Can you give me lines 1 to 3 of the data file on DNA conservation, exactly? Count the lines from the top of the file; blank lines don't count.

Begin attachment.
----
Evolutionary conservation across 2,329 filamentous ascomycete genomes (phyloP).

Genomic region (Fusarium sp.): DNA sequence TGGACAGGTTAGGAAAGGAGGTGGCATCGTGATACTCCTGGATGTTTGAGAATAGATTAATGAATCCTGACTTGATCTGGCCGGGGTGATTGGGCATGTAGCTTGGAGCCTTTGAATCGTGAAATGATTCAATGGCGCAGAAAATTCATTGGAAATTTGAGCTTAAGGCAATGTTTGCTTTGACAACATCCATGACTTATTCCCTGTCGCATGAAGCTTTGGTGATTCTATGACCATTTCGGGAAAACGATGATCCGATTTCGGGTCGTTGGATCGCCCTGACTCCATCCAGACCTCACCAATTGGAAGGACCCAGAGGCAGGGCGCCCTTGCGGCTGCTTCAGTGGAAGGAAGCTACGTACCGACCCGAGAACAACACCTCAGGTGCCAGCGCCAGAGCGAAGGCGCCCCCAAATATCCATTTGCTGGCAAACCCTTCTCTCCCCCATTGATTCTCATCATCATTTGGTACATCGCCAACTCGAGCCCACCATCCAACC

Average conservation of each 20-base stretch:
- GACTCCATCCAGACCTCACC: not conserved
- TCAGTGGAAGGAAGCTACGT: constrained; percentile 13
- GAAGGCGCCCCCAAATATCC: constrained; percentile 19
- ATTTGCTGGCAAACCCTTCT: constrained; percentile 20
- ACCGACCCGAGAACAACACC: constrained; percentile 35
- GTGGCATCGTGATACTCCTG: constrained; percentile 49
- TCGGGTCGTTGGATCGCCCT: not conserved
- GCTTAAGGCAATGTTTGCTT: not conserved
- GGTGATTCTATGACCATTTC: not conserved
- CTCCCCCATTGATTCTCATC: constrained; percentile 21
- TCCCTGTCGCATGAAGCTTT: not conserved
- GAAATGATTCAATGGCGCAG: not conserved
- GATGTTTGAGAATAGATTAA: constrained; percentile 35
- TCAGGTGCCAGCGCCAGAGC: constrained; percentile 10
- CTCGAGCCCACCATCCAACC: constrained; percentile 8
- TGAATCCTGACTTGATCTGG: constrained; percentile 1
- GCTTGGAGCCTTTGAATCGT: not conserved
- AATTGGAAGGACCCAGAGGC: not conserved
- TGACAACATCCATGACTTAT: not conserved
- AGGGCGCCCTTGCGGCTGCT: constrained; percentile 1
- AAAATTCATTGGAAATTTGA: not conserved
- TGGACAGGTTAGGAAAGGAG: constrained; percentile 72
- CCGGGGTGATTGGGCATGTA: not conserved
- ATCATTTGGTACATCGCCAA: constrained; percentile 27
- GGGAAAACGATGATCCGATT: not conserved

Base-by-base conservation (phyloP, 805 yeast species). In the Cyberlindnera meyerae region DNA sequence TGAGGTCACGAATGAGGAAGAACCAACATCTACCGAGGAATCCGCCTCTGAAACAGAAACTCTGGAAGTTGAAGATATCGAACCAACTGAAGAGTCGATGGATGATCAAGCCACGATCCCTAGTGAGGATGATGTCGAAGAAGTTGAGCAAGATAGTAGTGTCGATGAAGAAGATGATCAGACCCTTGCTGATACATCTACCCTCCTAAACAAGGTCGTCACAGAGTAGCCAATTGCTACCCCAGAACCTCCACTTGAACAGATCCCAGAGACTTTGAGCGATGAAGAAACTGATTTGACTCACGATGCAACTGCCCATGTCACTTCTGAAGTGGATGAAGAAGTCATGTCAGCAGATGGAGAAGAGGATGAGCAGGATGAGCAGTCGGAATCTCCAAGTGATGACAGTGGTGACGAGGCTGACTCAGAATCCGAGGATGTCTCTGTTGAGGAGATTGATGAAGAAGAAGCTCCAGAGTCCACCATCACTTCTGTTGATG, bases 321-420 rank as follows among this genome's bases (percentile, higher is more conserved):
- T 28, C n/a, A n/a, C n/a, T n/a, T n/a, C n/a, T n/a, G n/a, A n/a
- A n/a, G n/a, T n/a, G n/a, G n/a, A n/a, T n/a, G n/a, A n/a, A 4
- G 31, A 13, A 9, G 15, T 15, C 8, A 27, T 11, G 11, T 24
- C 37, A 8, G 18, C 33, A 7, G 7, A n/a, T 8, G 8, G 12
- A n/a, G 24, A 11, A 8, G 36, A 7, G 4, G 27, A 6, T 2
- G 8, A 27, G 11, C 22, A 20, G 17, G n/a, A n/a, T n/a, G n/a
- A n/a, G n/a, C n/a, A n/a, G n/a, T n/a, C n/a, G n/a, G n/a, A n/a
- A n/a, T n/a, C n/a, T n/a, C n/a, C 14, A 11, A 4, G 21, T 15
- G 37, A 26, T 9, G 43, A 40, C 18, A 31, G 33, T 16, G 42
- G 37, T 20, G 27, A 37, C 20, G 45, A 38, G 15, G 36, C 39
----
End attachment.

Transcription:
Evolutionary conservation across 2,329 filamentous ascomycete genomes (phyloP).

Genomic region (Fusarium sp.): DNA sequence TGGACAGGTTAGGAAAGGAGGTGGCATCGTGATACTCCTGGATGTTTGAGAATAGATTAATGAATCCTGACTTGATCTGGCCGGGGTGATTGGGCATGTAGCTTGGAGCCTTTGAATCGTGAAATGATTCAATGGCGCAGAAAATTCATTGGAAATTTGAGCTTAAGGCAATGTTTGCTTTGACAACATCCATGACTTATTCCCTGTCGCATGAAGCTTTGGTGATTCTATGACCATTTCGGGAAAACGATGATCCGATTTCGGGTCGTTGGATCGCCCTGACTCCATCCAGACCTCACCAATTGGAAGGACCCAGAGGCAGGGCGCCCTTGCGGCTGCTTCAGTGGAAGGAAGCTACGTACCGACCCGAGAACAACACCTCAGGTGCCAGCGCCAGAGCGAAGGCGCCCCCAAATATCCATTTGCTGGCAAACCCTTCTCTCCCCCATTGATTCTCATCATCATTTGGTACATCGCCAACTCGAGCCCACCATCCAACC

Average conservation of each 20-base stretch: